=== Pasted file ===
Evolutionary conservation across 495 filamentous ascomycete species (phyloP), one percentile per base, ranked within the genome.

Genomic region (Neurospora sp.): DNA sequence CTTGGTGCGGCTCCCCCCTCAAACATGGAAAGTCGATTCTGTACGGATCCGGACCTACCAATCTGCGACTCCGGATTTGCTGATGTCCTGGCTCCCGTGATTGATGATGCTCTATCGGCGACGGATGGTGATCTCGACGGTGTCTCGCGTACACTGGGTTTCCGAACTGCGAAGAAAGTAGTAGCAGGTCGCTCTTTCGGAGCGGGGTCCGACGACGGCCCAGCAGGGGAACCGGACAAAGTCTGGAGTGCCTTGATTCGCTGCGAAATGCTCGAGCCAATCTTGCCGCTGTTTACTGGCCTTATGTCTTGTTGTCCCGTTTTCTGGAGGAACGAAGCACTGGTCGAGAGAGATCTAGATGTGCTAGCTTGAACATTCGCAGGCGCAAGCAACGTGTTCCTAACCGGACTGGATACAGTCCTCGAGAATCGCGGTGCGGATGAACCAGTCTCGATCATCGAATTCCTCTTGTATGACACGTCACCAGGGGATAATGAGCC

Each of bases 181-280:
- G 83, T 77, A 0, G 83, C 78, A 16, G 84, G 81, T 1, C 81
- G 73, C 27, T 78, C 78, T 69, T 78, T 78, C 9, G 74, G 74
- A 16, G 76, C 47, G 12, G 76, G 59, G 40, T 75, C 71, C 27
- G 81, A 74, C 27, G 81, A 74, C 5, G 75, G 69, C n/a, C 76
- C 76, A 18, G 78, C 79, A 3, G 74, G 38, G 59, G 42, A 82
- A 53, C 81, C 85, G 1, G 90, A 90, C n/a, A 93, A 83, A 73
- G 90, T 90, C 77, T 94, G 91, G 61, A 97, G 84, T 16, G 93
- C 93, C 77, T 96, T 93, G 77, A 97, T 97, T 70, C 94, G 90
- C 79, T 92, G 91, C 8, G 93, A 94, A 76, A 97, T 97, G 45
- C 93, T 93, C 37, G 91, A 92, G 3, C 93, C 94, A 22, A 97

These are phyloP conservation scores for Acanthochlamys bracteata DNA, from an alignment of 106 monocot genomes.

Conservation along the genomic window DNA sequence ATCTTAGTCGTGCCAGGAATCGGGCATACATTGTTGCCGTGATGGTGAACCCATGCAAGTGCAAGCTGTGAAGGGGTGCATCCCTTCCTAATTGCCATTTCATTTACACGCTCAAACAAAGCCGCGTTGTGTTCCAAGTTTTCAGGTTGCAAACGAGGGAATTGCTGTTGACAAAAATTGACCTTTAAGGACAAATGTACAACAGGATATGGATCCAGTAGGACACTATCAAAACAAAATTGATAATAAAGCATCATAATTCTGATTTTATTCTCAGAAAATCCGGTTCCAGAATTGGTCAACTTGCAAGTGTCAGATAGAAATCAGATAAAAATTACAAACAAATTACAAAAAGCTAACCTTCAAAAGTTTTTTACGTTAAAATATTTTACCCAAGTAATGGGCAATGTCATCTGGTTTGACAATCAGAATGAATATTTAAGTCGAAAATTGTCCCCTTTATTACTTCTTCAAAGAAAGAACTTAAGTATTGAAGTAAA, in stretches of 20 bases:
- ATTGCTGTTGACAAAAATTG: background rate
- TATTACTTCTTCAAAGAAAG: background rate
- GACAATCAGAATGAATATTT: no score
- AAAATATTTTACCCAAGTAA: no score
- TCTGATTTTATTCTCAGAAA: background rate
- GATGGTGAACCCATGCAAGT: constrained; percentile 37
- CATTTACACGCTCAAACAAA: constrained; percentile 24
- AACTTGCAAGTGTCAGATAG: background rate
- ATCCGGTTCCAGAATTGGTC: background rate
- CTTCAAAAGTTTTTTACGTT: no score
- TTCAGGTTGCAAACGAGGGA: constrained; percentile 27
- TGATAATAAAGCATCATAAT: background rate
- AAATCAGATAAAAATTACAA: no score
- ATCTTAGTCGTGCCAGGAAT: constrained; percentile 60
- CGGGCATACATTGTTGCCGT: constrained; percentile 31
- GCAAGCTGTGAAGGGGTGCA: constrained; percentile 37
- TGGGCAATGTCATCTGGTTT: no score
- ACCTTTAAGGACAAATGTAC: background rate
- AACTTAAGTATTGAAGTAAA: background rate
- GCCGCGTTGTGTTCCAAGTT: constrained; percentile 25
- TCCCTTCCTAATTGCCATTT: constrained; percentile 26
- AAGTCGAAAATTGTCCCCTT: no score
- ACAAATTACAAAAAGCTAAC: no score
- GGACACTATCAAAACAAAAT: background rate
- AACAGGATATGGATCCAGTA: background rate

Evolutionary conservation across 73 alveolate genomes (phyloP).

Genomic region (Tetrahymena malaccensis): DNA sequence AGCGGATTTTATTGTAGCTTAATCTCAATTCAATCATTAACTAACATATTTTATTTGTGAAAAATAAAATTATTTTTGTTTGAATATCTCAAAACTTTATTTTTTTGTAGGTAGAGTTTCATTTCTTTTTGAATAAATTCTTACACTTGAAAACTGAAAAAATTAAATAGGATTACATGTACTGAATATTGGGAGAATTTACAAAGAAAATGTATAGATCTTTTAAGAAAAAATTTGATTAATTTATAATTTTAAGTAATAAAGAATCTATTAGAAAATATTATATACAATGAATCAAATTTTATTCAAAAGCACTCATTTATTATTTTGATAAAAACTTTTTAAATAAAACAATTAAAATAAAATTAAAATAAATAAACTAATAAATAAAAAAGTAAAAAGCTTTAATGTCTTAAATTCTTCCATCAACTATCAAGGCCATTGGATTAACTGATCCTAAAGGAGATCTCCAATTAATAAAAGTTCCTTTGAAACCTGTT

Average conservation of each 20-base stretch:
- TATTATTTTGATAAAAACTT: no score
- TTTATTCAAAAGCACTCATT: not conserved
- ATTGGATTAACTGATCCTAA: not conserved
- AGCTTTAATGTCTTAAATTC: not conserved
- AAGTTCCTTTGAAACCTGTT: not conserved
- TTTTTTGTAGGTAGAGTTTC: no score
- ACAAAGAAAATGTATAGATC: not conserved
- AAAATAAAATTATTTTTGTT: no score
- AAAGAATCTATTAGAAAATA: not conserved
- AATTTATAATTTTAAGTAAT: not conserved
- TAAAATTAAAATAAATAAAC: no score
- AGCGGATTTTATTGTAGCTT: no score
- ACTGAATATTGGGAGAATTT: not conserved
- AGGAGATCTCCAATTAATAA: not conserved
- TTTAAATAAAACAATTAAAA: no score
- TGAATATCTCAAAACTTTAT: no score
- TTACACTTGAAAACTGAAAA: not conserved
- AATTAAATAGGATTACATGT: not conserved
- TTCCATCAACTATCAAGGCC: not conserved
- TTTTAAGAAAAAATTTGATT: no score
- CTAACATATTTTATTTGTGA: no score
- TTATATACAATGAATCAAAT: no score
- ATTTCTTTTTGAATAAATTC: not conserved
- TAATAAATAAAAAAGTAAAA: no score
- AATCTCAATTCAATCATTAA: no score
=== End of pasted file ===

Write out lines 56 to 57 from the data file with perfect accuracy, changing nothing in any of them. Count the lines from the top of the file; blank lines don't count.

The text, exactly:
- ACTGAATATTGGGAGAATTT: not conserved
- AGGAGATCTCCAATTAATAA: not conserved